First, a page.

The result of a two-year research effort, the Future 50 ranks U.S.-listed companies with the best prospects for growth. The index has two pillars: 1) a market view of growth potential and 2) an assessment of the firm’s actual capacity to deliver that growth, based on four dimensions: strategy, technology and investments, people, and structure (click here for more on methodology). The result is a composite score that represents both a new metric and new perspective for business analysis.
Our scoring system extensively leverages nonfinancial data to achieve this forward-looking view, giving insights on predictive factors which are not visible from financial data alone. For instance, one measure for technological advantage is calculated by analyzing the startup investments of companies and comparing them with the activities of the best-performing VC funds.
We use machine learning to leverage unstructured data and tease out predictive patterns. Natural language processing (NLP) algorithms enable us, for instance, to assess whether the strategy expressed in a company’s annual report reflects a vital approach: one with clarity, long-term orientation, and a new innovative dimension that we call “biological thinking.” The latter represents management’s ability to embrace and leverage the uncertainty and complexity of business environments and address them with flexibility, adaptation, and mutualism.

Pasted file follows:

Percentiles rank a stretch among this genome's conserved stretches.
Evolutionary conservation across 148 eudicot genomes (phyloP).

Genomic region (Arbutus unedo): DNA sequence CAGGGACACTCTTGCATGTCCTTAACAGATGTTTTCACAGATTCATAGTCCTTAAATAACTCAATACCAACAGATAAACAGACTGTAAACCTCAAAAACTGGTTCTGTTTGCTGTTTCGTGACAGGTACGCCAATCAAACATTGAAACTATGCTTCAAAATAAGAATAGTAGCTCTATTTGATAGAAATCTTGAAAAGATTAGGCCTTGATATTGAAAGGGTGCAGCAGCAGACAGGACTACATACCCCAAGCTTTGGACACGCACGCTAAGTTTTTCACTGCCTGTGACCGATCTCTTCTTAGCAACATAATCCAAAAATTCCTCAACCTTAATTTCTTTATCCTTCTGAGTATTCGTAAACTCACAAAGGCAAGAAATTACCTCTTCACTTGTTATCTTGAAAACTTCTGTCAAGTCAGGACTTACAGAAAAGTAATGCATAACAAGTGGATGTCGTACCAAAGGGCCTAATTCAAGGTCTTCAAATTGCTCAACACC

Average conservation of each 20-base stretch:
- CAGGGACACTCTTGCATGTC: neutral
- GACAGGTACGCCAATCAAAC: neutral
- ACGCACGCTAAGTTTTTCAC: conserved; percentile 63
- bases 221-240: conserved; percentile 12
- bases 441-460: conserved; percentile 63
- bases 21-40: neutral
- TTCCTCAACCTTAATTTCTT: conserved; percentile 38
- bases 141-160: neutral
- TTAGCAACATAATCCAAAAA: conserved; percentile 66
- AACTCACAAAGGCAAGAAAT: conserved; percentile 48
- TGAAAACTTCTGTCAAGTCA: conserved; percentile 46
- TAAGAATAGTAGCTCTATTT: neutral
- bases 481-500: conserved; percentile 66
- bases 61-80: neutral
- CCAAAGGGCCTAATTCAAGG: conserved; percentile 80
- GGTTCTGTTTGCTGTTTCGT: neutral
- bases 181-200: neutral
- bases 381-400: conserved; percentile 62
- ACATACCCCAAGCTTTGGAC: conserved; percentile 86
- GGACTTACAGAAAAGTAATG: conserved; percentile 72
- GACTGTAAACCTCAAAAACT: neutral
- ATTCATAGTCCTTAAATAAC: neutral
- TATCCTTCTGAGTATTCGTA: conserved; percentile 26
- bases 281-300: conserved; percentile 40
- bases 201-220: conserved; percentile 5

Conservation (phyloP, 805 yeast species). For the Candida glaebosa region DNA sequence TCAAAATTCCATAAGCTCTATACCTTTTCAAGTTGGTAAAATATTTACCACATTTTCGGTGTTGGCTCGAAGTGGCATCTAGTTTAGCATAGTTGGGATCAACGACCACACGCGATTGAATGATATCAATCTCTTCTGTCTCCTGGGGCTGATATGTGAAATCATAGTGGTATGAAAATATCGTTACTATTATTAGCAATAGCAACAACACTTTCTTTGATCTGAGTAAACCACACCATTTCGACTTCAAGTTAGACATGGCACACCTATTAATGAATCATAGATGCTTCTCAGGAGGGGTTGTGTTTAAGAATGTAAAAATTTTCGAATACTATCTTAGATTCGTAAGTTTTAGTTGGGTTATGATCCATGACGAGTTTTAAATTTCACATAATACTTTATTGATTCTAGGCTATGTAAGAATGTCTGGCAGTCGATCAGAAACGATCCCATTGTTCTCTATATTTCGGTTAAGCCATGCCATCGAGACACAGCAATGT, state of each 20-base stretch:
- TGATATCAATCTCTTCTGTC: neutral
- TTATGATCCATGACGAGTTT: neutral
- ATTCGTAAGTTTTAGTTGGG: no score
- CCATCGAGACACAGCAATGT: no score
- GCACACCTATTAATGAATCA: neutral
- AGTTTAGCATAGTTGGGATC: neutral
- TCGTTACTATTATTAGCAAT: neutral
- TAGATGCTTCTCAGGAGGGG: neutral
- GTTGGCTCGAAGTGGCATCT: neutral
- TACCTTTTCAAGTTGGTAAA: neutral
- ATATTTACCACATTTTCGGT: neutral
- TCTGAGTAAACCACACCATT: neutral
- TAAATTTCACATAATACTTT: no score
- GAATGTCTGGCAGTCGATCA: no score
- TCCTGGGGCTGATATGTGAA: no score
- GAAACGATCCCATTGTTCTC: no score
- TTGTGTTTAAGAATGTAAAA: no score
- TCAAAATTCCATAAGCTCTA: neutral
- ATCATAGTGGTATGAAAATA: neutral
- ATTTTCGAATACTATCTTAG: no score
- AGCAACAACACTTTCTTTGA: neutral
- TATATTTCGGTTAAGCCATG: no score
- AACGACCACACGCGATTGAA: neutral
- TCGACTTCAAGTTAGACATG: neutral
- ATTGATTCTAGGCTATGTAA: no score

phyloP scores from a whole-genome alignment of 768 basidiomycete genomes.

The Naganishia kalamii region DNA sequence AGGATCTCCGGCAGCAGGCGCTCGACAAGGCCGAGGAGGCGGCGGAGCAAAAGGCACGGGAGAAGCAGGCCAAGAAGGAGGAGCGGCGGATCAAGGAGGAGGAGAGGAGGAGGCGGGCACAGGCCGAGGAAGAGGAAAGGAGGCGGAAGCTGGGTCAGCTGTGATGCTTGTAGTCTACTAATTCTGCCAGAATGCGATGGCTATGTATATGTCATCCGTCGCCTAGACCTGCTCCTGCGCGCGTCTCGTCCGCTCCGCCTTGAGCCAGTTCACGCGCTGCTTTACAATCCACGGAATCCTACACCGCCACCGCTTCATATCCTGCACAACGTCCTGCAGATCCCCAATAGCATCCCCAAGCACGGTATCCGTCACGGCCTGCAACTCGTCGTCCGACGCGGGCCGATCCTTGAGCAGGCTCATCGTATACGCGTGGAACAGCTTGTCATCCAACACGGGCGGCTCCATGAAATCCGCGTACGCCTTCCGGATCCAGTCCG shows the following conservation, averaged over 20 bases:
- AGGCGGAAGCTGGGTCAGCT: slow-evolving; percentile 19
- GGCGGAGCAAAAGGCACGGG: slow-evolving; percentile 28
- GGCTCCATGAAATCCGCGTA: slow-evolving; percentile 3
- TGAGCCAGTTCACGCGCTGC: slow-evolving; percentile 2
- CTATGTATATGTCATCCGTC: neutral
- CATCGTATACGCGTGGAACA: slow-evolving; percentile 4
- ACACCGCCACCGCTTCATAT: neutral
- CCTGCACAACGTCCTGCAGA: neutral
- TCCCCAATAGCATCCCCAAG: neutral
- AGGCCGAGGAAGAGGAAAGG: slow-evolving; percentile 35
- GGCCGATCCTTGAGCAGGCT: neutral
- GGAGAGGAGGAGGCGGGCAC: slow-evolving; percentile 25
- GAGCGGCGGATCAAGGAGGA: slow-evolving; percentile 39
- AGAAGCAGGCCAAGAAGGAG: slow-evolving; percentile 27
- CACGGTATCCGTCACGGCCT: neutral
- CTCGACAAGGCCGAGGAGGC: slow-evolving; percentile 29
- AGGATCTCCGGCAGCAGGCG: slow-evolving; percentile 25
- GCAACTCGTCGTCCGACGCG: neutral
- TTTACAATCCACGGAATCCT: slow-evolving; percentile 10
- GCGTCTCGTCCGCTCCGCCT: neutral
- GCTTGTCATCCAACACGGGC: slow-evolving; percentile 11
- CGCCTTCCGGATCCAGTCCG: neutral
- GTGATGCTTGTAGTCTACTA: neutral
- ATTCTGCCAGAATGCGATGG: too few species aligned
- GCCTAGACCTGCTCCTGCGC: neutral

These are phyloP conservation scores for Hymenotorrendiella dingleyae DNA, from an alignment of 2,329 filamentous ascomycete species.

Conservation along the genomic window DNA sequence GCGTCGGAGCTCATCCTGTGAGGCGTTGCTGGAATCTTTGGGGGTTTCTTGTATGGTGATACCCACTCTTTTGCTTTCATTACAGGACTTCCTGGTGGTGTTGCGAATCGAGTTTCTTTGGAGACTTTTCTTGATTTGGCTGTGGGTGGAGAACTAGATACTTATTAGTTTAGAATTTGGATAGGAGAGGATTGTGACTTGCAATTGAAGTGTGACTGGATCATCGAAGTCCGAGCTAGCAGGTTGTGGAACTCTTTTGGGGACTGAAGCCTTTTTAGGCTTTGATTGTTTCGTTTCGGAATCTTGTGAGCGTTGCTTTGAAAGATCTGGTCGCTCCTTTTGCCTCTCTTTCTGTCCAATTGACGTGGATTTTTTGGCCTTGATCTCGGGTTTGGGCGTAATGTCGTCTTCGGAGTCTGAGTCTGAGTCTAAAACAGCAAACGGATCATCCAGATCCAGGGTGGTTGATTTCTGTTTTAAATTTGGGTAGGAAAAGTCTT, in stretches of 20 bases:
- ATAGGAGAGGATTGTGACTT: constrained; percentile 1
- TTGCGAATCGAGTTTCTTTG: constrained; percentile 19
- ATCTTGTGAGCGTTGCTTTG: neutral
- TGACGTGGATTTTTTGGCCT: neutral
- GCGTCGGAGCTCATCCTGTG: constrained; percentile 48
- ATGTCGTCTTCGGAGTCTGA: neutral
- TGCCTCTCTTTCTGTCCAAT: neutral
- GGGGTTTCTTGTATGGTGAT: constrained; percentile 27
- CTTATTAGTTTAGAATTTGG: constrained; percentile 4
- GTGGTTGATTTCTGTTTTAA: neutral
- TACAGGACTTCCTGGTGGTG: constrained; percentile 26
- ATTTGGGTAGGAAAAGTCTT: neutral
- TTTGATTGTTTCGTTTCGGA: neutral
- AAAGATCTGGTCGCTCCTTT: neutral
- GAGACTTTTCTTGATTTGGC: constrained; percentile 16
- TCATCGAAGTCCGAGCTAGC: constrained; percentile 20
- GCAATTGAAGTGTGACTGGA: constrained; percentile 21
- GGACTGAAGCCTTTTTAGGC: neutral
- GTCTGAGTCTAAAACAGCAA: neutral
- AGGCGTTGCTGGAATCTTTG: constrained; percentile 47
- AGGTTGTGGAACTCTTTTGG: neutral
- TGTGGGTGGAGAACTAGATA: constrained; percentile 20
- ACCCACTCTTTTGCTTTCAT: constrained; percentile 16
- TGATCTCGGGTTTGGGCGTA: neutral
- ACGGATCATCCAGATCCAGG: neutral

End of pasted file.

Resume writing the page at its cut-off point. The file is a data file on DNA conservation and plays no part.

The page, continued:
It turns out that you can learn a lot about a company from what it says about itself. BCG used its natural language processing to analyze 200,000 earnings calls and 70,000 10-Ks—specifically Item 7 in the annual reports, where the company’s management lays out its strategy. BCG’s algorithm then scored each company on different factors, including long-term orientation. The algorithm rewarded companies for using words like “invest” and “vision,” as opposed to phrases such as “current” or “short term.”